Robert Mapplethorpe was the subject of two retrospectives in the last year of his life, Robert Mapplethorpe, at the Whitney Museum of American Art (26 July – 23 October 1988) and Robert Mapplethorpe: The Perfect Moment, organized by the Institute of Contemporary Art in Philadelphia, which traveled to five other museums in 1989-90.
The religious right successfully pressured the Corcoran Gallery of Art in Washington to cancel the The Perfect Moment before it opened in 1989 and caused the Cincinnati district attorney to bring criminal obscenity charges against curators of the Cincinnati Contemporary Arts Center in 1990. Right wing politicians made Mapplethorpe and the exhibition the centerpiece of their campaign to discredit and do away with the National Endowment for the Arts, which ultimately failed.
I want everything to be perfect, and of course it isn’t. And that’s a tough place to be because you’re never satisfied.
–Robert Mapplethorpe, 1987
In the starkly-lit, static, black and white photos he produced in the last years of his life, which were heavily featured in the 1988-89 exhibitions, Mapplethorpe certainly aimed at perfection. The still-life arrangements, portraits and heroic nudes are virtually Neo-classical in their purity, restraint, and severity. Every object his camera focuses on turns to stone. In his late portraits in particular, faces are slightly over-lit, like old Hollywood publicity shots, to create a soft focus, luminous effect very close to the lustre of polished marble; applying this technique to actual statuary allows hard surfaces to appear soft and mutable.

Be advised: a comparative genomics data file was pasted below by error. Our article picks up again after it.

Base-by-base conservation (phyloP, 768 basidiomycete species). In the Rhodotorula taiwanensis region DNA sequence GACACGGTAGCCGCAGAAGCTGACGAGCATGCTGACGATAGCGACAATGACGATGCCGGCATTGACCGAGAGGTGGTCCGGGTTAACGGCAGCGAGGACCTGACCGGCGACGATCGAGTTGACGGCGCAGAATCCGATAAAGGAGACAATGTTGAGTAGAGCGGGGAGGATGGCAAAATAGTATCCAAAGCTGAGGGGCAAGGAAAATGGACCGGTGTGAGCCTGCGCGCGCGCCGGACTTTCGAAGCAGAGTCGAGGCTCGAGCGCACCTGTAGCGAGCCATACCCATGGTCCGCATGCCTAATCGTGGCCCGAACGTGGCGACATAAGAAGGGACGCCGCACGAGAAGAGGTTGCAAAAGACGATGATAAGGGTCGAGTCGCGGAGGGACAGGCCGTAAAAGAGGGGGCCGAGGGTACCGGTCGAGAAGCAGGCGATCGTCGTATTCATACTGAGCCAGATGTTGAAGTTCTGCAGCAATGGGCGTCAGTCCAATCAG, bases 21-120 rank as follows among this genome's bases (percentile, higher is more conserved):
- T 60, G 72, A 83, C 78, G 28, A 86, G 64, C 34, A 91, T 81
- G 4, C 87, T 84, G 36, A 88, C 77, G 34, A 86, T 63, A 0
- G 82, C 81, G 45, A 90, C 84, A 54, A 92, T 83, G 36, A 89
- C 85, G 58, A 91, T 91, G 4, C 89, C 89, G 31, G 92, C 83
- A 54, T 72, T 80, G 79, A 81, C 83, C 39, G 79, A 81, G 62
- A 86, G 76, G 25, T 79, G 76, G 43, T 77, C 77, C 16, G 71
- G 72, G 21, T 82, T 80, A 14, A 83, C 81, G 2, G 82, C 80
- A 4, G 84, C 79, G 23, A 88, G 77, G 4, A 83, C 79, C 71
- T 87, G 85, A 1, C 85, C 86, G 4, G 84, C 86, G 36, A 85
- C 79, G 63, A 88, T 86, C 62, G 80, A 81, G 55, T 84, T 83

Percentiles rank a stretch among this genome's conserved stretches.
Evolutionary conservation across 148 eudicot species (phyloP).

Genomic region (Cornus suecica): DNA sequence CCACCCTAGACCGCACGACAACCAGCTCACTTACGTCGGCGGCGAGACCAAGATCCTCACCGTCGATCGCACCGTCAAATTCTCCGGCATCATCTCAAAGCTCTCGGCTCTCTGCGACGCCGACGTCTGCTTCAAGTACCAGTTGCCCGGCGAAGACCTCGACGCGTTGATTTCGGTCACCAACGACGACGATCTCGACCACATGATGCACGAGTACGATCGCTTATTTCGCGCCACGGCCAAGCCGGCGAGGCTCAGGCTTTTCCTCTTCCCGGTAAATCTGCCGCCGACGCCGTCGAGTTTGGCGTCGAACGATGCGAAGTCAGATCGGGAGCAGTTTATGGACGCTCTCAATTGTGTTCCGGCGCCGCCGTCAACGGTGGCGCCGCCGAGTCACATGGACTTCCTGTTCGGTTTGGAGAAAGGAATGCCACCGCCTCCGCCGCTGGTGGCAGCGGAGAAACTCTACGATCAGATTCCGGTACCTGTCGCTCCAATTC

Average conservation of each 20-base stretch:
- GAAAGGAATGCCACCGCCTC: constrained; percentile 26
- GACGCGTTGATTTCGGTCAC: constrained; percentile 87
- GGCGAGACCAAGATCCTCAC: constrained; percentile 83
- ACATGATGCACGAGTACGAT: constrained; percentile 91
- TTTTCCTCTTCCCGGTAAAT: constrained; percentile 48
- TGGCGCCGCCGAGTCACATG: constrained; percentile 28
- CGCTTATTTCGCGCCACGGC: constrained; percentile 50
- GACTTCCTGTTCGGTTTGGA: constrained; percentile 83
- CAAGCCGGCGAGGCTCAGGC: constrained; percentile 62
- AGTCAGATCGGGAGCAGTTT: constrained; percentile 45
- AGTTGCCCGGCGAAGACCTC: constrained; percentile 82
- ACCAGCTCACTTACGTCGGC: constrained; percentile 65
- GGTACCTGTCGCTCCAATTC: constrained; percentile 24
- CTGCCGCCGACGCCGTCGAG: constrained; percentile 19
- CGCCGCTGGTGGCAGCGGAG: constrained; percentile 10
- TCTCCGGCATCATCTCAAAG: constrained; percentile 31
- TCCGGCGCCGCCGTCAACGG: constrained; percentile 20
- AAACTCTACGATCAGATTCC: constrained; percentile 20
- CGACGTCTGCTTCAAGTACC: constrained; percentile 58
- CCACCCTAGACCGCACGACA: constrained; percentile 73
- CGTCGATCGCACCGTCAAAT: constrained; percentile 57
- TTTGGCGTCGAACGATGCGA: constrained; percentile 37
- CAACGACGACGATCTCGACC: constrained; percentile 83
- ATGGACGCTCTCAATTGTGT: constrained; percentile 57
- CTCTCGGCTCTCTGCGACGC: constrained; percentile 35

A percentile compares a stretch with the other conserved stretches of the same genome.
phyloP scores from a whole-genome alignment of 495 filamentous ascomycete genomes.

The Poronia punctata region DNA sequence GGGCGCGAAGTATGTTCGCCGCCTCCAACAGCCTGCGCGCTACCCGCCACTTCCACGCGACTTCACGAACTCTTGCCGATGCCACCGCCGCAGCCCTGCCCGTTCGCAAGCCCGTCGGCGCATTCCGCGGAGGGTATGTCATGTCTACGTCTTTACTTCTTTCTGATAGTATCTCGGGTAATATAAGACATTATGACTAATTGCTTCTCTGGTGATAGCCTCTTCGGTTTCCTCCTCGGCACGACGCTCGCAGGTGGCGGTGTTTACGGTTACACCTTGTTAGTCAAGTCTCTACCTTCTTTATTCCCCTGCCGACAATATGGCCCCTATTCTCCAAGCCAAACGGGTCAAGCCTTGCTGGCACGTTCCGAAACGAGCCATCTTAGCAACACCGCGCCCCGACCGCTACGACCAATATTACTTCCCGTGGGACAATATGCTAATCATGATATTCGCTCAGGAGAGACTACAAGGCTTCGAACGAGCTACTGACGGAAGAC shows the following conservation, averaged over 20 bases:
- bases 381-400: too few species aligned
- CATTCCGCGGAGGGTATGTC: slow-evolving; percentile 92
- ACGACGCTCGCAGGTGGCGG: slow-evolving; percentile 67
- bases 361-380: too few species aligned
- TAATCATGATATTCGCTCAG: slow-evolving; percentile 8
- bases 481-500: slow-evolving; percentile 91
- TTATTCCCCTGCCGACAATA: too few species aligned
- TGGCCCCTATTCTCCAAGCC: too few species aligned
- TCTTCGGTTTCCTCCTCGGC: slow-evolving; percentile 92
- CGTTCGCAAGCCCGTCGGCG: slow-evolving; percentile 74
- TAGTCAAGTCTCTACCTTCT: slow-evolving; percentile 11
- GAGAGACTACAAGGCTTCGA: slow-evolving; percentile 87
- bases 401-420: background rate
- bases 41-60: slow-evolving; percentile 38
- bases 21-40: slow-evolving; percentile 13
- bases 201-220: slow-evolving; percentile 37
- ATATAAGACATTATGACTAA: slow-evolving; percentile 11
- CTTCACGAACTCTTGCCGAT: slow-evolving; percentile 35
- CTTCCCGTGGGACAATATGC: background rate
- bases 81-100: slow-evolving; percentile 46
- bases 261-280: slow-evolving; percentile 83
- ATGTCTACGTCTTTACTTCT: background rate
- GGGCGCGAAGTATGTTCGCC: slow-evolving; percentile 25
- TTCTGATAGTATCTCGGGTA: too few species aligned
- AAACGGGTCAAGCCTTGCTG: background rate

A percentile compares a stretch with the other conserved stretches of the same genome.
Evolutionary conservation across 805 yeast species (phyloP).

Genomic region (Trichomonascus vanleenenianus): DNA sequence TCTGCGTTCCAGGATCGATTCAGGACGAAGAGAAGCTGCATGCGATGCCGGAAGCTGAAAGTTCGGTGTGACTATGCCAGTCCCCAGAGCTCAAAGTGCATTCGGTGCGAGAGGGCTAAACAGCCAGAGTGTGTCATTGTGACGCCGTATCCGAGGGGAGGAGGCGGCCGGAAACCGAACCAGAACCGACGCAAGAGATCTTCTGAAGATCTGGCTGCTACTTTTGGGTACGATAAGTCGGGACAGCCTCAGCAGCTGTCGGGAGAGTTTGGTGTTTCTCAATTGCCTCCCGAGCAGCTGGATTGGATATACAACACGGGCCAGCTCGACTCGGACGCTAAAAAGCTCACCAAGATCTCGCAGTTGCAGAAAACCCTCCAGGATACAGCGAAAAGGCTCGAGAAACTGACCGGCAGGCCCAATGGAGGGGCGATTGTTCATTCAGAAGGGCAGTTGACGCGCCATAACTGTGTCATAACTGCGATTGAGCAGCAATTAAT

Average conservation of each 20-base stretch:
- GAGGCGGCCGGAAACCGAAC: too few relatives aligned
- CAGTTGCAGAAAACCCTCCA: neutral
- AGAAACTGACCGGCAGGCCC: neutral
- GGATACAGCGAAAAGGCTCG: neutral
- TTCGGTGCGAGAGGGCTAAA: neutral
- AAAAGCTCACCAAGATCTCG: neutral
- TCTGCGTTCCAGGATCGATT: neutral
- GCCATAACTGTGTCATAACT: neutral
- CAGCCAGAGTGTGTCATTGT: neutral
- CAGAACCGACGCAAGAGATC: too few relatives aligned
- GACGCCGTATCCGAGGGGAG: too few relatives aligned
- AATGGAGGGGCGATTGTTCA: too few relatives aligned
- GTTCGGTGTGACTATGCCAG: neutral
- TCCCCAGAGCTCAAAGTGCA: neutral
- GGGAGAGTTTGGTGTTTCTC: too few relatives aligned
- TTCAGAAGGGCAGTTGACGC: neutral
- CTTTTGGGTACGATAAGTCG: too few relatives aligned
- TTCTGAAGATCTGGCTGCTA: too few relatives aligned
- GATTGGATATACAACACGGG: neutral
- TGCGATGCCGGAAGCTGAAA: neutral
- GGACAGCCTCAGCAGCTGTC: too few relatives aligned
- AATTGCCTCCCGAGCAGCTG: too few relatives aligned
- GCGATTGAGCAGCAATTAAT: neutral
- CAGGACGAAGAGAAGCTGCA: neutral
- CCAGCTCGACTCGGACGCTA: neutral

I really believe that Robert sought not to destroy order, but to re-order, to re-invent, and to create a new order.
—Patti Smith, 2010
Deeply influenced by Edward Weston and Minor White, Mapplethorpe used the camera to abstract from objects and bodies an inner or underlying essential form. The effect of timelessness—a moment captured and preserved—is, to some extent, unavoidable in photography. When a photographer takes as his or her subject nothing less than beauty itself and purity of form, time ceases to be a referent at all.
In the 1980s, critics praised Mapplethorpe either for his transgressive depiction of graphic and hitherto unrepresentable content or his formalism, which gave the impression of a seemingly split artistic personality (the essays in the Whitney catalogue read as if they were about completely different artists). The problematics of foregrounding the formalist over the hardcore Mapplethorpe became very evident in the expert testimony in the Cincinnati trial, which attempted to explain one version of Mapplethorpe in terms of the other.
Because his Black Book photos are now widely-known, and due to changing perceptions of gay sexuality, Mapplethorpe’s work is less shocking than he was in 1989 (which is what it sought to achieve, on some level). This makes the consistency of his visual interests clearer. The perfect moment turns out to be the perfect form, which is visible in all subjects once the filters of the dominant paradigm are removed.
This concludes The Art of the 1980s series.